104712 Effect of Cropping Systems on Activities of Phosphorus- and Sulfur-Transforming Enzymes in Soils.
Poster Number 1120
Monday, October 23, 2017
Tampa Convention Center, East Exhibit Hall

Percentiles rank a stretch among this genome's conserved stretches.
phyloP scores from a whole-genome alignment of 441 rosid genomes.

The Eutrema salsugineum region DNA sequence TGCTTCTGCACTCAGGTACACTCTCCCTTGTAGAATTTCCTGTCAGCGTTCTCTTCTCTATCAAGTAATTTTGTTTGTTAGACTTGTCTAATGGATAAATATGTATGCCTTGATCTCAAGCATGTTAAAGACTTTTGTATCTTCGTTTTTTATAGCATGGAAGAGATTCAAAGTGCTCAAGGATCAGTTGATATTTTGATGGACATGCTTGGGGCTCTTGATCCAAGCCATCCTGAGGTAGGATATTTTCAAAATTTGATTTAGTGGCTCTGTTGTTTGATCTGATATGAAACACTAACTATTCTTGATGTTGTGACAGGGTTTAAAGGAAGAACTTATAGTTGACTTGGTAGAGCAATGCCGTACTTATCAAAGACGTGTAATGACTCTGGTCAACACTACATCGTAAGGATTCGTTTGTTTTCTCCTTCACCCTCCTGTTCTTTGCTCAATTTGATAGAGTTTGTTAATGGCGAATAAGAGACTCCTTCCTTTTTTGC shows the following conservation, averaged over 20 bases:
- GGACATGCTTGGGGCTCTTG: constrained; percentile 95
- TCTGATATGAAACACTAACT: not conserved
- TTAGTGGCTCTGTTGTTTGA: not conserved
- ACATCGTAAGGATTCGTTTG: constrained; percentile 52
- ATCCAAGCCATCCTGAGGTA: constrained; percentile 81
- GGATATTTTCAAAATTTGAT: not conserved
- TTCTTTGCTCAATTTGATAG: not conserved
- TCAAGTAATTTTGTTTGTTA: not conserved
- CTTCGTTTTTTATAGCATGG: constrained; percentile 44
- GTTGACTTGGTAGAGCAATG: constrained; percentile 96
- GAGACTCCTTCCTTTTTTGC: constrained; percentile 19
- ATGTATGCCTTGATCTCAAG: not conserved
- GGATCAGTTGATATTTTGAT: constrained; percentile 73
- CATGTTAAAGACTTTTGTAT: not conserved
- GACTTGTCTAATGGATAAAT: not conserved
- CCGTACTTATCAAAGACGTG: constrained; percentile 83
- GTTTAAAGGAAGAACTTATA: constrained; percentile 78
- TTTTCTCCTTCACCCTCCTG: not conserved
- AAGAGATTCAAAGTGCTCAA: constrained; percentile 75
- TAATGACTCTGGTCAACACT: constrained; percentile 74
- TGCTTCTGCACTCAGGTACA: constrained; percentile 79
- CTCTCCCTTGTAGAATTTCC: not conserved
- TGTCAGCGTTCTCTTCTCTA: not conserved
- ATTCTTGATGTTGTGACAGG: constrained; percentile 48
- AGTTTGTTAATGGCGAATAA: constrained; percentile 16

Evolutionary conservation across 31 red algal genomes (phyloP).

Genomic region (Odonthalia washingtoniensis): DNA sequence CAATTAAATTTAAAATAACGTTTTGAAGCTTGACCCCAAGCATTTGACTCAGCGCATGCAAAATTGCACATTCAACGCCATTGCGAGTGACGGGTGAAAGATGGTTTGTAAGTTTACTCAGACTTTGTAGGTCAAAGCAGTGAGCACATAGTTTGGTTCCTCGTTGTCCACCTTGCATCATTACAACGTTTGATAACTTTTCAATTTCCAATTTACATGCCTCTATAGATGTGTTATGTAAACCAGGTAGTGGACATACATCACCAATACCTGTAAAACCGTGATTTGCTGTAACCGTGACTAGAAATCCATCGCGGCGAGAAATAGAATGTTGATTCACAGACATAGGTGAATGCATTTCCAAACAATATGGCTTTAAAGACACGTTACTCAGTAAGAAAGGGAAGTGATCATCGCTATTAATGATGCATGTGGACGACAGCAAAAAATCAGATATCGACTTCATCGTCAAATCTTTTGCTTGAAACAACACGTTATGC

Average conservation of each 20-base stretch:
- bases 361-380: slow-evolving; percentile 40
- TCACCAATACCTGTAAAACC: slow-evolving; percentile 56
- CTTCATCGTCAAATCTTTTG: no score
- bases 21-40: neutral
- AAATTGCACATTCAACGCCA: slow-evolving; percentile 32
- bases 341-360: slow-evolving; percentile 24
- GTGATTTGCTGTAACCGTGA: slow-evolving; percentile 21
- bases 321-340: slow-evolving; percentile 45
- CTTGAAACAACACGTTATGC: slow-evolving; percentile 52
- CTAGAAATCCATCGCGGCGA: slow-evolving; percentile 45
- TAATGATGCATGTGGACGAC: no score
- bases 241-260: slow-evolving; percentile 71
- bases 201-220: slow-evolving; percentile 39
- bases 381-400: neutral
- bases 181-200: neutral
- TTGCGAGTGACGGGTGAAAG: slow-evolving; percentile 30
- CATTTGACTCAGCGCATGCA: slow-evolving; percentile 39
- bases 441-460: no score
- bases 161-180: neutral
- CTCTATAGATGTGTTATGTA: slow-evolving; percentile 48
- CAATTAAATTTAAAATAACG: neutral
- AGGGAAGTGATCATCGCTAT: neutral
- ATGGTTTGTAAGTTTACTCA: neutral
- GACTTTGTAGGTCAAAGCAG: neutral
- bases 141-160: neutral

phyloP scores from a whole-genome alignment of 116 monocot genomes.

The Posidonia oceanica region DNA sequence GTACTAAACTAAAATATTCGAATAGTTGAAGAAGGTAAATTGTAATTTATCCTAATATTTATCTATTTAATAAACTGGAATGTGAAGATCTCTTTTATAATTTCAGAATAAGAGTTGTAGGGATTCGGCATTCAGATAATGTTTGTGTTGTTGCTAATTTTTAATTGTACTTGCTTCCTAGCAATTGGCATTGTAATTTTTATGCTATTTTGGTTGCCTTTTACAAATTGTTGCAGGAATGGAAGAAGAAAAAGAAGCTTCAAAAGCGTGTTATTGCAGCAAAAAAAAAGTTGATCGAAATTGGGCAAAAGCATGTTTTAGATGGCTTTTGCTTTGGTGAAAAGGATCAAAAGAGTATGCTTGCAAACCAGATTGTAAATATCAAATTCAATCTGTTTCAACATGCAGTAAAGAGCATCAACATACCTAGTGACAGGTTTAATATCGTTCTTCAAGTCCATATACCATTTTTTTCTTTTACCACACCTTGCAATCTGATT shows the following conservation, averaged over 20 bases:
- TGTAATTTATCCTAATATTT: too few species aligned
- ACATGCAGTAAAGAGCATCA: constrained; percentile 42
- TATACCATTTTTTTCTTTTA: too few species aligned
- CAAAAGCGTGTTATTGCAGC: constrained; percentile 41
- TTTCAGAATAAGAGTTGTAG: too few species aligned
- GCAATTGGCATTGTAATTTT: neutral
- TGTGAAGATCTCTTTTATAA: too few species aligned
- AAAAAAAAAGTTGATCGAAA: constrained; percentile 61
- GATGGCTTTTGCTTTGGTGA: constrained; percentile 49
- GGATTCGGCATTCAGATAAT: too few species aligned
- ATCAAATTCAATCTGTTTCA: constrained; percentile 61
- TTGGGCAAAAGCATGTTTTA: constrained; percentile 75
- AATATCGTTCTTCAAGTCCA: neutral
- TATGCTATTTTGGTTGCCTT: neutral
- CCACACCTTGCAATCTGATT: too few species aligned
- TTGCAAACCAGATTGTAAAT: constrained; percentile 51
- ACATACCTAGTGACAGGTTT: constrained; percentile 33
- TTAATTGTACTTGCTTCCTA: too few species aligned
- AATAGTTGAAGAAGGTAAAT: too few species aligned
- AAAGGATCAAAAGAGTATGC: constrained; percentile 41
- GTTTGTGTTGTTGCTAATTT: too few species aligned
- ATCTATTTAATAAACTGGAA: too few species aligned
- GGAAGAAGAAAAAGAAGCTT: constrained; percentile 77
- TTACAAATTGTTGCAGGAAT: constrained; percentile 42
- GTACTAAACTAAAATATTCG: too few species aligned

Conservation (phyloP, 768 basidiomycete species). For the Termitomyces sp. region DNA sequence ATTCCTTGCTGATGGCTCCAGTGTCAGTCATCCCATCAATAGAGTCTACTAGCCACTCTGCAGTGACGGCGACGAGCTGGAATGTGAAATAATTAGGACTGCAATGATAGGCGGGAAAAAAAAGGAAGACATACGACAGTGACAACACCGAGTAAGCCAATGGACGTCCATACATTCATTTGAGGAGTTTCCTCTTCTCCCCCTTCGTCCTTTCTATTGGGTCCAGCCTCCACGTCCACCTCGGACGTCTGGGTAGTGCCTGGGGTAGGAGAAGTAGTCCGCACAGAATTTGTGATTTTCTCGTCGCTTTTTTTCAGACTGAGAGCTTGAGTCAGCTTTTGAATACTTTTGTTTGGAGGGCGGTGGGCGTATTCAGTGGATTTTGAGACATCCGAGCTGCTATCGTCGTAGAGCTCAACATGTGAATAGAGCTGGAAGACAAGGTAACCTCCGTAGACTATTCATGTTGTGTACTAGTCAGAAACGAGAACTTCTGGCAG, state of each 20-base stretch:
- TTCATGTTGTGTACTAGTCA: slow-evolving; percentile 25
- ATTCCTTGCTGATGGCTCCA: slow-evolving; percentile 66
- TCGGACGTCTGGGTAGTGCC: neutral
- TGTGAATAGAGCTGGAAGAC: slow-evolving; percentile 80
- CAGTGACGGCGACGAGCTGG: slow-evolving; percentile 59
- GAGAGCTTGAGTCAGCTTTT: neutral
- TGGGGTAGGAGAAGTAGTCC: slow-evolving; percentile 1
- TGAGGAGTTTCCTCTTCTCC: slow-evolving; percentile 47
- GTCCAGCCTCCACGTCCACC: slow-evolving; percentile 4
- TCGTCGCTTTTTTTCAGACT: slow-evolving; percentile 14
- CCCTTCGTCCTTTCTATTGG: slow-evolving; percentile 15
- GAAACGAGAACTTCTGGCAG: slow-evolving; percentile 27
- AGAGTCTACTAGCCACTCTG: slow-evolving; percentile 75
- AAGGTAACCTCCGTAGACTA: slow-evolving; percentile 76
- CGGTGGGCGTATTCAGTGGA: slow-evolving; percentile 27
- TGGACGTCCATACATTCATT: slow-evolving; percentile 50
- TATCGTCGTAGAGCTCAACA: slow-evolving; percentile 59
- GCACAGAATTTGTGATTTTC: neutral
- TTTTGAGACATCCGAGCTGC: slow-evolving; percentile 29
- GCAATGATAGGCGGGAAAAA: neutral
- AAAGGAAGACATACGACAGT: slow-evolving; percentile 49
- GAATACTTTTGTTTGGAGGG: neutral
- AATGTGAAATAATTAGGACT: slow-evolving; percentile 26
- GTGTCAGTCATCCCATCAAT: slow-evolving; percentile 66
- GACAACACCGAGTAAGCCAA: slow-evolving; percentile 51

As key indicators of soil functional capacity, activities of enzymes are affected by soil management practices and cropping systems. This study was carried out to elucidate the effect of long-term (>30 yrs) cropping systems on activities of acid phosphatase, alkaline phosphatase, phosphodiesterase, inorganic pyrophosphatase and arylsulfatase in the soils. The evaluated cropping systems included monocrop soybean (MS), double-crop wheat (for grain)-full season soybean (DC), double crop wheat (for grazing)-early season soybean (GS), and modified double-crop, a two-year rotation including MD1 (early season soybean-winter wheat-full season soybean and MD2 (full season soybean-winter wheat-early season soybean). Of the enzymes tested, alkaline phosphatase activities were the most sensitive, while the activities of inorganic pyrophosphatases were the least sensitive to different cropping systems. In fact, the activities of inorganic pyrophosphatase were not significantly affected by cropping systems following more than 30 yrs of treatment. Although the degree of impact on different enzyme activities varied considerably, activities of acid phosphatase, phosdiesterase and arylsulfatase were generally higher in MD2 than other cropping systems. Activities of alkaline phosphase were the highest in MS. GS resulted in the lowest average activities of the tested enzymes. The activities of all tested enzymes were significantly correlated with organic carbon (n=60), with r values ranging from 0.58*** to 0.89***, and with organic N from 0.57*** to 0.84***. The activities of acid phosphatase, alkaline phosphatase, and inorganic pyrophosphatase were significantly correlated with soil pH, with r values ranging from -0.38*** to 0.52***, but activities of phosphodiesterase and arylsulfatase had little relationship with soil pH. With the exception of alkaline phosphatase, activities of the tested enzymes decreased with increasing soil depth. Multivariate analysis revealed that activities of acid phosphatase, phosphodiesterse, arylsulfatase, total nitrogen and organic carbon contributed most to principle component one which explained 45.8% of the total variances. Redundancy analysis suggested that activities of arylsulfatase and phosphodiesterase were primarily affected by total nitrogen and organic carbon; while activities of alkaline phosphatase were positively affected by soil pH.